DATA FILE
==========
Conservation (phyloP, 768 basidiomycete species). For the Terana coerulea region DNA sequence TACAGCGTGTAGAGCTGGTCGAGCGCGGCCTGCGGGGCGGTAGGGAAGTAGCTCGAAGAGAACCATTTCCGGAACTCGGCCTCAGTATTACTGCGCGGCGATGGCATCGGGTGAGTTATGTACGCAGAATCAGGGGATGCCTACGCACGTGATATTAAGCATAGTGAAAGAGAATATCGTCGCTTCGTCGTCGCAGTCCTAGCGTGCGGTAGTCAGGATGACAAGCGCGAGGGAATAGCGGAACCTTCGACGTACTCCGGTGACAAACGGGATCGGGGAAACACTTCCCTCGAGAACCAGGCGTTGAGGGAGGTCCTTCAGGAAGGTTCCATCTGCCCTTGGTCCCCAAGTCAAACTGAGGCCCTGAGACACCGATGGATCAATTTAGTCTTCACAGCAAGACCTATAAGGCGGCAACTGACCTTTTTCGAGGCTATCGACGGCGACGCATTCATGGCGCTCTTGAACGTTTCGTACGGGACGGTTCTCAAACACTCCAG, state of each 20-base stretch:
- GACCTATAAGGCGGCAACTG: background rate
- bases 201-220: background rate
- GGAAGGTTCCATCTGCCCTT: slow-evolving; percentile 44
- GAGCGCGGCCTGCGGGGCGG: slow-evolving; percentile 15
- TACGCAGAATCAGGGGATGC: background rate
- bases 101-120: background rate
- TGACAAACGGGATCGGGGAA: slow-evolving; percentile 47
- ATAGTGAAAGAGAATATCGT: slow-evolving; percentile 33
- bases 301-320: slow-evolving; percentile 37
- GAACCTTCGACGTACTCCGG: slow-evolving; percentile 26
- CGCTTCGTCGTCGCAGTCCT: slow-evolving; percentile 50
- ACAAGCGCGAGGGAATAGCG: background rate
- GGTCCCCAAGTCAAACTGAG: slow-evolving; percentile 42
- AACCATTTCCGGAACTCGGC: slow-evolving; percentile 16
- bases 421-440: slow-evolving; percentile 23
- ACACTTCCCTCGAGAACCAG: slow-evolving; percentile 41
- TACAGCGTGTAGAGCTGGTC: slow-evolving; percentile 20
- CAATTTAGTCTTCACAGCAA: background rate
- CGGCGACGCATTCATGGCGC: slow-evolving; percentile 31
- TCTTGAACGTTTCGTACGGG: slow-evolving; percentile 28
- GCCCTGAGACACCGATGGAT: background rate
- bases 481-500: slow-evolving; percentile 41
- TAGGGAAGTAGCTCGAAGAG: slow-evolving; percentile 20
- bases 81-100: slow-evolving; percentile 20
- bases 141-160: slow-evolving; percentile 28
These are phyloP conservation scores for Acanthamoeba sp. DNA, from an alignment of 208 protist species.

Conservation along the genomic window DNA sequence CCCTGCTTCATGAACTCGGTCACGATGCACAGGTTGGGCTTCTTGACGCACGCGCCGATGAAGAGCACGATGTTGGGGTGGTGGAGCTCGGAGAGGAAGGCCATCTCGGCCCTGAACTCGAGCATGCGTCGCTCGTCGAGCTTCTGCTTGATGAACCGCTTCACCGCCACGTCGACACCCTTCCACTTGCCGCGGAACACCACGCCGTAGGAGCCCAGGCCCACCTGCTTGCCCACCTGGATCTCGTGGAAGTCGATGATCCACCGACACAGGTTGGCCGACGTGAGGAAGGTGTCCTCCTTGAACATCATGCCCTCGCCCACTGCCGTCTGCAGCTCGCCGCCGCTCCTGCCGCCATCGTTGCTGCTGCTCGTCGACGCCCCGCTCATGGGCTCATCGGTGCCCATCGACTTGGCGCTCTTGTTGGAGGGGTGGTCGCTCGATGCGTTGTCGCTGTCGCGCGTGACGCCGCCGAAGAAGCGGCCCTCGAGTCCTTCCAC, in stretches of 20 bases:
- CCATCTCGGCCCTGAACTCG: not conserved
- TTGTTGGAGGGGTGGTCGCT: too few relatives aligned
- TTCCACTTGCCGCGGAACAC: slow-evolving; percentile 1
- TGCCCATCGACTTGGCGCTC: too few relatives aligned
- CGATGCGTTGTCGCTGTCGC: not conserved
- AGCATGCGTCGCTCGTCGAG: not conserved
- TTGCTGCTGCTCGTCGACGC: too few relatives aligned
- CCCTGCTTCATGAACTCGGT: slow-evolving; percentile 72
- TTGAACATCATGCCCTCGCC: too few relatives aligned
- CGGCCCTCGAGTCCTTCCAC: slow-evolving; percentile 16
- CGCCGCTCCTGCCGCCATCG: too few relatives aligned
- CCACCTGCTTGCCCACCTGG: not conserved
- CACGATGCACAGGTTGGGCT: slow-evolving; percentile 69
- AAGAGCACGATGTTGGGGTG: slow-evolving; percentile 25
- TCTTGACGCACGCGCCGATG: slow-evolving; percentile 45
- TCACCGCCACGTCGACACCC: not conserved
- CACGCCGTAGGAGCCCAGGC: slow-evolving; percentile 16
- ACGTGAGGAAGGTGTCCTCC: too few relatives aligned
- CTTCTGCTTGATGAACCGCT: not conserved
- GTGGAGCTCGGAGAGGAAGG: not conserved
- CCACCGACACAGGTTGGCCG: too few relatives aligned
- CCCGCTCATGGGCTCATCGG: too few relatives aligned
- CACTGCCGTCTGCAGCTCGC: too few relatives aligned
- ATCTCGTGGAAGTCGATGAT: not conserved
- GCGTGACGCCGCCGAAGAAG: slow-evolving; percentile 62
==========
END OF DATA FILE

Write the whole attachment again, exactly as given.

Conservation (phyloP, 768 basidiomycete species). For the Terana coerulea region DNA sequence TACAGCGTGTAGAGCTGGTCGAGCGCGGCCTGCGGGGCGGTAGGGAAGTAGCTCGAAGAGAACCATTTCCGGAACTCGGCCTCAGTATTACTGCGCGGCGATGGCATCGGGTGAGTTATGTACGCAGAATCAGGGGATGCCTACGCACGTGATATTAAGCATAGTGAAAGAGAATATCGTCGCTTCGTCGTCGCAGTCCTAGCGTGCGGTAGTCAGGATGACAAGCGCGAGGGAATAGCGGAACCTTCGACGTACTCCGGTGACAAACGGGATCGGGGAAACACTTCCCTCGAGAACCAGGCGTTGAGGGAGGTCCTTCAGGAAGGTTCCATCTGCCCTTGGTCCCCAAGTCAAACTGAGGCCCTGAGACACCGATGGATCAATTTAGTCTTCACAGCAAGACCTATAAGGCGGCAACTGACCTTTTTCGAGGCTATCGACGGCGACGCATTCATGGCGCTCTTGAACGTTTCGTACGGGACGGTTCTCAAACACTCCAG, state of each 20-base stretch:
- GACCTATAAGGCGGCAACTG: background rate
- bases 201-220: background rate
- GGAAGGTTCCATCTGCCCTT: slow-evolving; percentile 44
- GAGCGCGGCCTGCGGGGCGG: slow-evolving; percentile 15
- TACGCAGAATCAGGGGATGC: background rate
- bases 101-120: background rate
- TGACAAACGGGATCGGGGAA: slow-evolving; percentile 47
- ATAGTGAAAGAGAATATCGT: slow-evolving; percentile 33
- bases 301-320: slow-evolving; percentile 37
- GAACCTTCGACGTACTCCGG: slow-evolving; percentile 26
- CGCTTCGTCGTCGCAGTCCT: slow-evolving; percentile 50
- ACAAGCGCGAGGGAATAGCG: background rate
- GGTCCCCAAGTCAAACTGAG: slow-evolving; percentile 42
- AACCATTTCCGGAACTCGGC: slow-evolving; percentile 16
- bases 421-440: slow-evolving; percentile 23
- ACACTTCCCTCGAGAACCAG: slow-evolving; percentile 41
- TACAGCGTGTAGAGCTGGTC: slow-evolving; percentile 20
- CAATTTAGTCTTCACAGCAA: background rate
- CGGCGACGCATTCATGGCGC: slow-evolving; percentile 31
- TCTTGAACGTTTCGTACGGG: slow-evolving; percentile 28
- GCCCTGAGACACCGATGGAT: background rate
- bases 481-500: slow-evolving; percentile 41
- TAGGGAAGTAGCTCGAAGAG: slow-evolving; percentile 20
- bases 81-100: slow-evolving; percentile 20
- bases 141-160: slow-evolving; percentile 28
These are phyloP conservation scores for Acanthamoeba sp. DNA, from an alignment of 208 protist species.

Conservation along the genomic window DNA sequence CCCTGCTTCATGAACTCGGTCACGATGCACAGGTTGGGCTTCTTGACGCACGCGCCGATGAAGAGCACGATGTTGGGGTGGTGGAGCTCGGAGAGGAAGGCCATCTCGGCCCTGAACTCGAGCATGCGTCGCTCGTCGAGCTTCTGCTTGATGAACCGCTTCACCGCCACGTCGACACCCTTCCACTTGCCGCGGAACACCACGCCGTAGGAGCCCAGGCCCACCTGCTTGCCCACCTGGATCTCGTGGAAGTCGATGATCCACCGACACAGGTTGGCCGACGTGAGGAAGGTGTCCTCCTTGAACATCATGCCCTCGCCCACTGCCGTCTGCAGCTCGCCGCCGCTCCTGCCGCCATCGTTGCTGCTGCTCGTCGACGCCCCGCTCATGGGCTCATCGGTGCCCATCGACTTGGCGCTCTTGTTGGAGGGGTGGTCGCTCGATGCGTTGTCGCTGTCGCGCGTGACGCCGCCGAAGAAGCGGCCCTCGAGTCCTTCCAC, in stretches of 20 bases:
- CCATCTCGGCCCTGAACTCG: not conserved
- TTGTTGGAGGGGTGGTCGCT: too few relatives aligned
- TTCCACTTGCCGCGGAACAC: slow-evolving; percentile 1
- TGCCCATCGACTTGGCGCTC: too few relatives aligned
- CGATGCGTTGTCGCTGTCGC: not conserved
- AGCATGCGTCGCTCGTCGAG: not conserved
- TTGCTGCTGCTCGTCGACGC: too few relatives aligned
- CCCTGCTTCATGAACTCGGT: slow-evolving; percentile 72
- TTGAACATCATGCCCTCGCC: too few relatives aligned
- CGGCCCTCGAGTCCTTCCAC: slow-evolving; percentile 16
- CGCCGCTCCTGCCGCCATCG: too few relatives aligned
- CCACCTGCTTGCCCACCTGG: not conserved
- CACGATGCACAGGTTGGGCT: slow-evolving; percentile 69
- AAGAGCACGATGTTGGGGTG: slow-evolving; percentile 25
- TCTTGACGCACGCGCCGATG: slow-evolving; percentile 45
- TCACCGCCACGTCGACACCC: not conserved
- CACGCCGTAGGAGCCCAGGC: slow-evolving; percentile 16
- ACGTGAGGAAGGTGTCCTCC: too few relatives aligned
- CTTCTGCTTGATGAACCGCT: not conserved
- GTGGAGCTCGGAGAGGAAGG: not conserved
- CCACCGACACAGGTTGGCCG: too few relatives aligned
- CCCGCTCATGGGCTCATCGG: too few relatives aligned
- CACTGCCGTCTGCAGCTCGC: too few relatives aligned
- ATCTCGTGGAAGTCGATGAT: not conserved
- GCGTGACGCCGCCGAAGAAG: slow-evolving; percentile 62